Annoyed that the New York governor now is trying to elect Republicans, Digby remarks

Andrew Cuomo is a shoo-in to win no matter who the Republicans nominate. And he has come right out and said that he doesn't want to have to run against a real social conservative because a campaign around gay rights or abortion might make Democrats vote for other Democrats than just him. And that would mean he wouldn't have all those nice Republicans to help him cut "deals" to screw Democrats.

This is nothing new for the ostensibly Democratic governor. Two years ago, Janell Ross of The Huffington Post had reported

In a deal done in the dead of night last week, New York became the latest state to drastically overhaul its pension plan against the wishes of its public employees. After months of political arm-twisting, the state legislature passed on Thursday a slate of measures expected to save the state $80 billion over 30 years while cutting retirement payments guaranteed to state workers.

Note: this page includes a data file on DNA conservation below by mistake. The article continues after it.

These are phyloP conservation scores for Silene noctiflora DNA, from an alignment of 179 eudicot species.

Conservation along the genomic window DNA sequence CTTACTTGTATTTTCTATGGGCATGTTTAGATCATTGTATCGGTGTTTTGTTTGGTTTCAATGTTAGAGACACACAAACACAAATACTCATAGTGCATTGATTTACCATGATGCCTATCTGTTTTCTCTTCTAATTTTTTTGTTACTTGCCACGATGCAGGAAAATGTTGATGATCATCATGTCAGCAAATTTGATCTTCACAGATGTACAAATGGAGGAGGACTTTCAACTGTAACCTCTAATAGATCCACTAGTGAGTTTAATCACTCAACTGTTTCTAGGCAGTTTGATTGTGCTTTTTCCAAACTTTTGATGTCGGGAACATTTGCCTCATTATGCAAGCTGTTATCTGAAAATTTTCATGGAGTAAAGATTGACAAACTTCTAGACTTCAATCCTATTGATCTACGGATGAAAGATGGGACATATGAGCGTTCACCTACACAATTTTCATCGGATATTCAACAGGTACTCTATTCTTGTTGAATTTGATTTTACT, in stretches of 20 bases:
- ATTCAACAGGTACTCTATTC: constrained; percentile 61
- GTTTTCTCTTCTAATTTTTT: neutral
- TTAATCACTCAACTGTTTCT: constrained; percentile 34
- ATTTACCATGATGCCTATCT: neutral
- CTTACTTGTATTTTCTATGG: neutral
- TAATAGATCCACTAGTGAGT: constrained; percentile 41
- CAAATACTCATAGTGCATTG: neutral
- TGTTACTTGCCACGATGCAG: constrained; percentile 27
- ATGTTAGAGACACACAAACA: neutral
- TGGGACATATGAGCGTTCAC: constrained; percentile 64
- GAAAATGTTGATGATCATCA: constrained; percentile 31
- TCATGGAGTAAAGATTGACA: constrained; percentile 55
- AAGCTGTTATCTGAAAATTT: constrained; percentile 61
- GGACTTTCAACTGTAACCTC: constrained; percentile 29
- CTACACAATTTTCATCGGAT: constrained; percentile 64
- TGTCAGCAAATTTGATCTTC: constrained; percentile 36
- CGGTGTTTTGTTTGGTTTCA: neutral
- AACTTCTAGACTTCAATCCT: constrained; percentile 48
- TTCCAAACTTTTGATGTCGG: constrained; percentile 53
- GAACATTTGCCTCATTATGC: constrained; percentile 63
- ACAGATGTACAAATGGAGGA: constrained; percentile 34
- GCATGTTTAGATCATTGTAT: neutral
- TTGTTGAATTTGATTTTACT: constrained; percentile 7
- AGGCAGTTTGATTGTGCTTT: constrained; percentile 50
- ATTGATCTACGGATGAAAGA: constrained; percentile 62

Similarly, in 2011 Governor Christie- with support from Democratic Senate President Steve Sweeney, Democratic Assembly Speaker Sheila Oliver, and some other Democrats undercut contractual agreements by cutting the pension of public employees.  According to a union complaint, they were "suspending pension adjustments, increasing employees’ contributions, underfunding pensions and delegating to pension committees an 'unrestrained authority to reduce pension and change eligibility requirements.'"

In her piece, Ross had explained

Public pensions are taking the blame for a much larger set of financial decisions, said Brian McDonnell, legislative and political director for AFSCME-NY, a public sector workers union that represents about 420,000 workers in the state. The state legislature has put local governments in a difficult financial position that pension reforms will not address, he said.

Last year, the New York legislature limited property taxes -- a key source of revenue for cities and counties -- to increases of no more than 2 percent each year. New York, like many states, also slashed the money it sends to municipalities.

Cuomo then stood behind an income tax plan that will pull less money out of rich households this year, said McDonnell. 

Limiting annual local property tax increases to 2% and slashing municipal aid.  Where could Cuomo have gotten that idea?  In 2010